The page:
Real News‎ > ‎2014‎ > ‎December 2014‎ > ‎

15th December 2014

Singapore Real Estate

Sunseap wins biggest HDB solar leasing tender

Solar photovoltaic systems to be installed at 680 HDB blocks, three HDB-owned commercial properties

Source: Business Times / Real Estate

The Housing & Development Board (HDB) has awarded its largest solar leasing tender to date. The tender was awarded to Sunseap Leasing Pte Ltd. HDB said on Sunday that it awarded the tender of 38 megawatts at optimum conditions, or 38 megawatts-peak (MWp), of solar energy on Oct 27. Called in May, the tender had attracted seven tenderers.

-By Kalpana Rashiwala

More Housing Board residents to benefit from solar power

Source: Straits Times / Singapore

RESIDENTS in some 680 Housing Board blocks in four residential towns, including Jurong East and Marine Parade, will be able to tap the sun's energy for their electricity needs by 2016.

And, for the first time, the Housing Board would not have to pay any upfront cost for the installation of the systems that convert sunlight into electricity.

Instead, the full cost of these systems, called solar photovoltaic (PV) systems, will be paid by Sunseap Leasing, the solar firm that won Housing Board's Oct 27 tender to install the solar PV systems in Jurong East, Marine Parade, Sembawang and Tampines.

"Prior to this, HDB had funded a proportion of the cost for solar leasing tenders called earlier, to kick-start the solar leasing programme," a Housing Board spokesman said in a statement.

She added that for future solar panel installation projects, the HDB will not be funding any portion of the upfront cost due to the "current sustainable business model of solar leasing".

The town councils of these estates will pay Sunseap for the power generated and consumed for services in common areas.

Under the latest tender, Sunseap will also install solar PV systems at three Housing Board-owned commercial and industrial properties: Woodlands Civic Centre, Eastlink Industrial Building in Bedok, and HDB Hub in Toa Payoh. The upcoming installations would supply 38 megawatts-peak (MWp) of solar power - the largest solar leasing tender awarded by the Housing Board since 2009. The HDB has, to date, committed to providing 54 MWp of solar PV, which will be rolled out progressively. This is enough to generate electricity for 14,000 four-room flats.

By 2020, it hopes to increase this to 220 MWp, by installing solar PV systems at some 5,500 blocks.

-By Audrey Tan

More HDB blocks to have solar panels

Solar panels will be installed at 680 HDB blocks and three HDB-owned commercial and industrial properties by end-2016.

Source: Channel News Asia / Singapore

SINGAPORE: Solar panels will be installed at 680 HDB blocks and three HDB-owned commercial and industrial properties by end-2016. It's part of the HDB's Solar Capability Building Programme - which aims at harnessing solar energy for use at more residential blocks. The solar panels will provide an alternative and renewable energy source for Singapore and are key to HDB's sustainable development efforts.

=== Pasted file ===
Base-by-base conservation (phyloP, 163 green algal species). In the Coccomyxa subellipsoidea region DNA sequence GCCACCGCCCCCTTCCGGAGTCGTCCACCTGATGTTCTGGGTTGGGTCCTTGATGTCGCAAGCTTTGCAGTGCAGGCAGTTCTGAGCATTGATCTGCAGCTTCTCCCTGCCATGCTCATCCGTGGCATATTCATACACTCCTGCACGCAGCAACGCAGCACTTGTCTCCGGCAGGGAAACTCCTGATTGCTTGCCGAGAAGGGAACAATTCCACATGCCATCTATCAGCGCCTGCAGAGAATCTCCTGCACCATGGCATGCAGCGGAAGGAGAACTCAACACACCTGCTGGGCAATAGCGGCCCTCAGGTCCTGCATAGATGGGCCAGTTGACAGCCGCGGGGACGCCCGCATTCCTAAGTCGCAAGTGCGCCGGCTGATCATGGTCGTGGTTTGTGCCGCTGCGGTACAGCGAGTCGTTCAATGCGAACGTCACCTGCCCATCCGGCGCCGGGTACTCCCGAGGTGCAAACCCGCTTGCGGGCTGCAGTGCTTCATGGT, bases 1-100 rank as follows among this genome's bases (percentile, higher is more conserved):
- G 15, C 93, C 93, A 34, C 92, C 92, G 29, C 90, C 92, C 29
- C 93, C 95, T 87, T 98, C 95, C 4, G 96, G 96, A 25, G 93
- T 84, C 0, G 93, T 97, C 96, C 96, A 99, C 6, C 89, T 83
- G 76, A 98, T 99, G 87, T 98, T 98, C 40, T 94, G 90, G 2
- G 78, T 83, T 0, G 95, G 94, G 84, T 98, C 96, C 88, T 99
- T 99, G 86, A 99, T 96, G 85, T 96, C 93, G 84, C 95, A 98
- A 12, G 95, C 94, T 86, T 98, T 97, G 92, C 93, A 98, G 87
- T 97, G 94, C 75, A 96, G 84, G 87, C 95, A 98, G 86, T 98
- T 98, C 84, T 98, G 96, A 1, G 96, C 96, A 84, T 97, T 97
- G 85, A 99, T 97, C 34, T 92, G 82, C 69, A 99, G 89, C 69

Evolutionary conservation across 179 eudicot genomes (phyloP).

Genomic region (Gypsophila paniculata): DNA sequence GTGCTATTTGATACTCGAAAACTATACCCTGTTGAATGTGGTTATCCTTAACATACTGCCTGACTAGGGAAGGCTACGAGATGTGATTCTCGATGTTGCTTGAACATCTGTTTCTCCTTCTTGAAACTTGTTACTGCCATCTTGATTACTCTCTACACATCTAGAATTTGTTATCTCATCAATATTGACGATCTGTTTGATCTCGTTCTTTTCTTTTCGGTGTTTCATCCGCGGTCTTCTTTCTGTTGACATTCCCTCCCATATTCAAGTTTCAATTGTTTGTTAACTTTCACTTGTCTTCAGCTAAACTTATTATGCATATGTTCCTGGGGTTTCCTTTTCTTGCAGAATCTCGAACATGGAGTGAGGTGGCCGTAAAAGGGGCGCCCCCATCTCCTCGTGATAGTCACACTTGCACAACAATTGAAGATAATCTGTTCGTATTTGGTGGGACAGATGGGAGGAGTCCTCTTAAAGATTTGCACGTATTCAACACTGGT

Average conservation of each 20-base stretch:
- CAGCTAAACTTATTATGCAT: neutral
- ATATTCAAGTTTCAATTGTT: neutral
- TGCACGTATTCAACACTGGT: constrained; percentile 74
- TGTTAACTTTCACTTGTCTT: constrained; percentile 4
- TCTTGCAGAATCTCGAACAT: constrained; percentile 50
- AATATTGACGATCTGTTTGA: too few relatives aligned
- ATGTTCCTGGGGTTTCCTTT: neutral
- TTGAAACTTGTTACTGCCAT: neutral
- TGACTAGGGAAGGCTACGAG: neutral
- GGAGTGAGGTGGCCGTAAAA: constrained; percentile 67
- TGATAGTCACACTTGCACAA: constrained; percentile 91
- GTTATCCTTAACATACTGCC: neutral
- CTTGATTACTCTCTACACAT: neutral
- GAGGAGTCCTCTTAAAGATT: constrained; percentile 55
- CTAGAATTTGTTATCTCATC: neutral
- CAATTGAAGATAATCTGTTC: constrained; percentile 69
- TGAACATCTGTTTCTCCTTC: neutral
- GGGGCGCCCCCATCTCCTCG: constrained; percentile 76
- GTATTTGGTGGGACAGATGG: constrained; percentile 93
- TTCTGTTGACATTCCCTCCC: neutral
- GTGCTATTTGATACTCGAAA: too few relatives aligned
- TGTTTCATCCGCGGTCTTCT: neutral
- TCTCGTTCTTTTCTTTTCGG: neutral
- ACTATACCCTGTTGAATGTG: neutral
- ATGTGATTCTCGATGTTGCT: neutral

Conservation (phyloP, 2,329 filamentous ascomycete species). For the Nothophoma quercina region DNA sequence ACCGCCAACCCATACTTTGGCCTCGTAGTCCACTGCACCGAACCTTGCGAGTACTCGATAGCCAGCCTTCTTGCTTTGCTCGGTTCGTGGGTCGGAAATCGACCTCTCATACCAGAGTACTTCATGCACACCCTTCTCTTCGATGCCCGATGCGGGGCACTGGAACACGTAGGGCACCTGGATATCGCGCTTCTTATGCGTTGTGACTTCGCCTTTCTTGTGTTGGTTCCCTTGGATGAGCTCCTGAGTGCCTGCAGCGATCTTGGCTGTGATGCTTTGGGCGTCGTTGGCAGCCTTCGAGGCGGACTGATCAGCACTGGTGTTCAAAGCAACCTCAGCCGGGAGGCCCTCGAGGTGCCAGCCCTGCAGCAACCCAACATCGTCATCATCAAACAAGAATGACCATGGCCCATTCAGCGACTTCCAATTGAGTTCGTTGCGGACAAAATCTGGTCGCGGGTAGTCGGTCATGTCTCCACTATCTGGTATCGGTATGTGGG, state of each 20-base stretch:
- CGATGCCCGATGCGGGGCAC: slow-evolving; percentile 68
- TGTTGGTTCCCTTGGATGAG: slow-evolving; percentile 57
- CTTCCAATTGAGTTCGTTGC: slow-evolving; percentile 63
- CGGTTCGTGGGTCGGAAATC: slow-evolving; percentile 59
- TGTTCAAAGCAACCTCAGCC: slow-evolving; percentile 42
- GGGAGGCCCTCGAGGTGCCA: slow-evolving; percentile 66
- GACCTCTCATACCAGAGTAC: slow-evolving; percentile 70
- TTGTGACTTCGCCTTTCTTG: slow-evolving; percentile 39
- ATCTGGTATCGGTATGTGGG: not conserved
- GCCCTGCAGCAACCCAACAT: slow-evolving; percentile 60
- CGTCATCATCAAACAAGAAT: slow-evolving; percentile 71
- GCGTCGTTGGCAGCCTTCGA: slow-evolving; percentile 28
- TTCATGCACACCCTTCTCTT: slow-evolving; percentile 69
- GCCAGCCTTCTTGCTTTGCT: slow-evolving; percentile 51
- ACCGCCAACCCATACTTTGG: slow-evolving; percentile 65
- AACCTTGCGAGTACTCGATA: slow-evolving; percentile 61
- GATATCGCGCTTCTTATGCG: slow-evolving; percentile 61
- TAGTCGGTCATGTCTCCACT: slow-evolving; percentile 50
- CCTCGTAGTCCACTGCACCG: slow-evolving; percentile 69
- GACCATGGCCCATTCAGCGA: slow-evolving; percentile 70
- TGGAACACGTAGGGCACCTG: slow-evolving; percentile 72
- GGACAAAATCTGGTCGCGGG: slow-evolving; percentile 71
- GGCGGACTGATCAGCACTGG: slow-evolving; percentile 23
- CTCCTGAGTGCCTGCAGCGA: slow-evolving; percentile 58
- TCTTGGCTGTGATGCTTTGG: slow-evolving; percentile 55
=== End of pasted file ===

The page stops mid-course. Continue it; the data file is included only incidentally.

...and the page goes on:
Jurong East, Marine Parade, Sembawang and Tampines are the four towns that will benefit from the latest round of solar panel installations. This is on top of the 200 blocks islandwide that will be fitted with solar panels by the end of this year.

HDB's latest and largest solar leasing tender to date was awarded to Sunseap Leasing in October. The tender also covers three commercial and industrial properties owned by HDB - HDB Hub at Toa Payoh, Woodlands Civic Centre and Eastlink Industrial Building.

Under the tender, Sunseap Leasing will bear the full cost of the solar panels - which are installed on the rooftops of the blocks. For previous tenders, HDB had funded a portion of the cost to kick start the solar leasing programme.

Sunseap Leasing's business development manager, Shawn Tan, said: "We don't collect any upfront money from our client. We come in, supply and install solar panels and sell this energy to our clients at a discounted rate of what they are currently paying to a traditional grid source."

HDB said that as larger tenders are being called, there will be economies of scale. "Based on the current sustainable business model of solar leasing, HDB will not be funding any portion of the upfront cost for future projects to install solar panels."

The solar energy that is generated will be used to power services in the common areas of the HDB blocks, and these include the lifts, staircase lighting and water pumps.

Sunseap Leasing's Mr Tan said: "The direct benefit will essentially be that the building itself will draw less power from the traditional source, as it is drawing power from a renewable source of energy. That translates directly to a reduction of carbon footprint.

"Because there's a reduction in the energy you draw from a traditional source, the tariff we charge the town council is at a discounted rate. So when they use solar energy to replace the traditional source of energy, there's some form of savings in their utility bills."